On the road with: It’s a Sin’s Omari Douglas on falling in love with Berlin’s ‘humility’ and upsetting a New York waiter

The actor loves the German capital for the ‘richness of its culture’ (Picture: Dave Bennett/ Getty/

When he’s not wowing us onscreen, as he did in the hit series It’s A Sin, Omari Douglas is a big fan of visiting exciting places around the world.

From New York to the Northern Lights, the actor has

We chatted to him about his best travel moments, from cool shops in Kreuzberg to an explosive New Year’s in Amsterdam.

What is your favourite on-the-road moment?

The actor went on a road trip around Iceland to see the Northern Lights (Picture: Getty Images)

I went on the most extraordinary road trip around Iceland with some pals. My friend had this app that told us where the Northern Lights would be most visible and when.

So one evening we headed to the suggested spot, which was actually a pretty grimy car park in the middle of nowhere. I can’t remember how long we waited but it was long enough for a group to get back in the coach they’d arrived in and leave.

Of course, just as the coach was pulling away, this beautiful green light show just fizzled into sight. It was phenomenal. It’s hard to describe unless you see it for yourself but it’s completely breathtaking.

The lights appear to do this sort of dance, and they flicker and change formation. Unforgettable stuff.

And your favourite city?

Omari loves Berlin’s ‘coolness’ (Picture: Getty Images/iStockphoto)

Berlin. I love it so much. I studied German at GCSE and A-level and during those years I made so many trips to cities and towns in Germany. But, for some reason, I never made it to Berlin until a few years ago.

I loved the atmosphere straight away. There’s a humility and coolness about Berlin that I’m swept away by. It’s what makes it such a perfect destination for solo travel. I love the wide streets, the architecture and the richness of its culture.

Kreuzberg is my favourite district. One of my favourite stores, VooStore, is there. It’s a fab concept space in this beautiful courtyard, selling fashion pieces, books and magazines.

While I was in the play Constellations recently, it was great to rediscover London, too. I got to hang out in Seven Dials a lot. There are so many gems around there, including lots of cool independent brands. Seven Dials Market is awesome too.

When have you been most frightened while travelling?

On my first trip to New York, I naively hadn’t acquainted myself well enough with tipping etiquette, which was a bad move. I was in a bar in the East Village and I’d been tipping every time I’d been served but clearly not the size expected.

I got up to get a drink, paid the bartender and I just remember him looking at the cash, slamming it down and literally climbing over the bar to lean into my face. He was livid and hissed, ‘If these tips don’t get any bigger, then baby, your drinks are just going to get weaker.’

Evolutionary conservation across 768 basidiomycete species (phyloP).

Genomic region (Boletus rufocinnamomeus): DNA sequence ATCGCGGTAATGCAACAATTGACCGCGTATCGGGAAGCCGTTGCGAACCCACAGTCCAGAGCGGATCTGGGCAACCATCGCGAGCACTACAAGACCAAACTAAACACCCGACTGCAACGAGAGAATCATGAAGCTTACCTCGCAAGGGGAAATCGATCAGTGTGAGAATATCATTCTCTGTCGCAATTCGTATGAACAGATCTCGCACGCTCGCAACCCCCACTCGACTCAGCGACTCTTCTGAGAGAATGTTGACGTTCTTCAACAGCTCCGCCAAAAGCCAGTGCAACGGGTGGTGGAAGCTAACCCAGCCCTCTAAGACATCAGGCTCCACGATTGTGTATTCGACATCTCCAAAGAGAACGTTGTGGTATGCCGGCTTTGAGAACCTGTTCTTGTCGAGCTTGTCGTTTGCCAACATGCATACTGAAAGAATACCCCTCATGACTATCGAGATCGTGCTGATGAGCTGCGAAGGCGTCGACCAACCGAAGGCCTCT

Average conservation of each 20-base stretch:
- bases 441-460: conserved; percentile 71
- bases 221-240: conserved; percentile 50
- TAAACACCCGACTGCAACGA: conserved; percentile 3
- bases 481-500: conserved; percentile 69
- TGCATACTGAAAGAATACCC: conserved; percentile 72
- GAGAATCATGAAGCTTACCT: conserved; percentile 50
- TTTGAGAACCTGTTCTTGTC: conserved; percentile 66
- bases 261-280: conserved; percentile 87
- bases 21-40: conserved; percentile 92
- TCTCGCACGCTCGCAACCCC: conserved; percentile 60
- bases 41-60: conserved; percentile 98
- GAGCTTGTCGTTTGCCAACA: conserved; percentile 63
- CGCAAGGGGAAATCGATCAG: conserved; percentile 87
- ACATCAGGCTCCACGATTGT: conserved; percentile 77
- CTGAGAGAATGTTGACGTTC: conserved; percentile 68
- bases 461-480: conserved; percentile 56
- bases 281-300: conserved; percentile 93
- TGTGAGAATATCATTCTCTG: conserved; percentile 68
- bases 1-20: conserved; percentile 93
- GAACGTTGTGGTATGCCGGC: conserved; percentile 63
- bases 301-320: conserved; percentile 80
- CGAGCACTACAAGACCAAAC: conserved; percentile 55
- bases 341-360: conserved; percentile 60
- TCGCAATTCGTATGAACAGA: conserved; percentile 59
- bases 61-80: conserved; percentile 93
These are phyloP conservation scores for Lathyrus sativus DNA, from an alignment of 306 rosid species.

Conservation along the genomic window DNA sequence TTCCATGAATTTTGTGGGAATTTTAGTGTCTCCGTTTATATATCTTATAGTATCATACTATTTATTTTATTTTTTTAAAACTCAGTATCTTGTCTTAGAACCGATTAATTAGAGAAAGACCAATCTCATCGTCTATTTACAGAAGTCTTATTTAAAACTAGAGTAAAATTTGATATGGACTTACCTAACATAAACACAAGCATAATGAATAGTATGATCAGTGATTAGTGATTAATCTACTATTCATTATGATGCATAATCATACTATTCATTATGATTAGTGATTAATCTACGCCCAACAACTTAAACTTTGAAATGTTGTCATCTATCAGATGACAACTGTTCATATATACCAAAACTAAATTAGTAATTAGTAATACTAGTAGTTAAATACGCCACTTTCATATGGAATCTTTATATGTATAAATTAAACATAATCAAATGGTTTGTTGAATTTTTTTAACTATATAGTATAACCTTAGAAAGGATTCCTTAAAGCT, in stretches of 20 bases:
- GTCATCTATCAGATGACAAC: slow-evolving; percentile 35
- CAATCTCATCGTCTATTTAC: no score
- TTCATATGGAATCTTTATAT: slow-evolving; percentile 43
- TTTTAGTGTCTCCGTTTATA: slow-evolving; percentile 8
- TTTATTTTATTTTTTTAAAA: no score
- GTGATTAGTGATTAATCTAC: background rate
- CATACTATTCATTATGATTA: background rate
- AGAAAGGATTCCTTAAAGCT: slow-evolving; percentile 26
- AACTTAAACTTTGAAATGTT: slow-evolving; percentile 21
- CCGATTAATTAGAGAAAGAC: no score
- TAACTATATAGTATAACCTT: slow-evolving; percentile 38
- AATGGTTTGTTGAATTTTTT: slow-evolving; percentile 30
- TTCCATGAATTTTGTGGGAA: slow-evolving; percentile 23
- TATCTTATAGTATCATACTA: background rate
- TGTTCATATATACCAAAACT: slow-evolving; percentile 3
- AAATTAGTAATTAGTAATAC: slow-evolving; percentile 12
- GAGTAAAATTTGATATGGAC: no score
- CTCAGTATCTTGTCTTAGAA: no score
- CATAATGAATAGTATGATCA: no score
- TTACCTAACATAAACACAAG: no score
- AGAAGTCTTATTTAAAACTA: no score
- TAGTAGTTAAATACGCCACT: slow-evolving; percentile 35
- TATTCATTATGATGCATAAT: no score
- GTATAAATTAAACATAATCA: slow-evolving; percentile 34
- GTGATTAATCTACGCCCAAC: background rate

Everyone was staring at me and I scuttled back to my table. That was a lesson – tip hospitality workers generously.

A helicopter ride across the Hudson River in New York was a life-changing moment (Picture: Getty Images)

What has been your most life-changing experience while travelling?

My first ever touring show was Hairspray back in 2015, in the UK. We had a few weeks off at one point, so myself and some other cast members headed to New York for a couple of weeks.

It was the first time some of us had been there, so we all went a bit wild. My friend and I booked every attraction possible.

At one point, we were in a helicopter flying across the Hudson. I don’t think I’ve ever spent so much money on a holiday before but that’s because I think l saw
about 15 shows on and off Broadway. No regrets, though.

And the strangest place you’ve spent the night?

Amsterdam is lit up with fireworks at New Year as locals light them in the streets (Picture: Robin van Lonkhuisjsen/AFP via Getty Images)

I celebrated new year in Amsterdam a couple of years ago with a friend who was living there. Seeing that night through was a bewildering experience. I think there’s a ban on fireworks all year round except for new year there, so people do the most they can in that short time. People cause mayhem.

I think they see it as a jolly but I was freaked out. There were fireworks exploding in bins, flying past you and little kids throwing fireworks in the street. You can’t escape them. Walking through the streets felt like being in constant fear.

Where next?

I’m desperate to get back to Berlin but I don’t know when. Life has become quite busy, so perhaps I’ll snatch a day or two here and there.

I think a staycation is probably a more realistic plan.

To find out more about Douglas’s favourite area of London, visit

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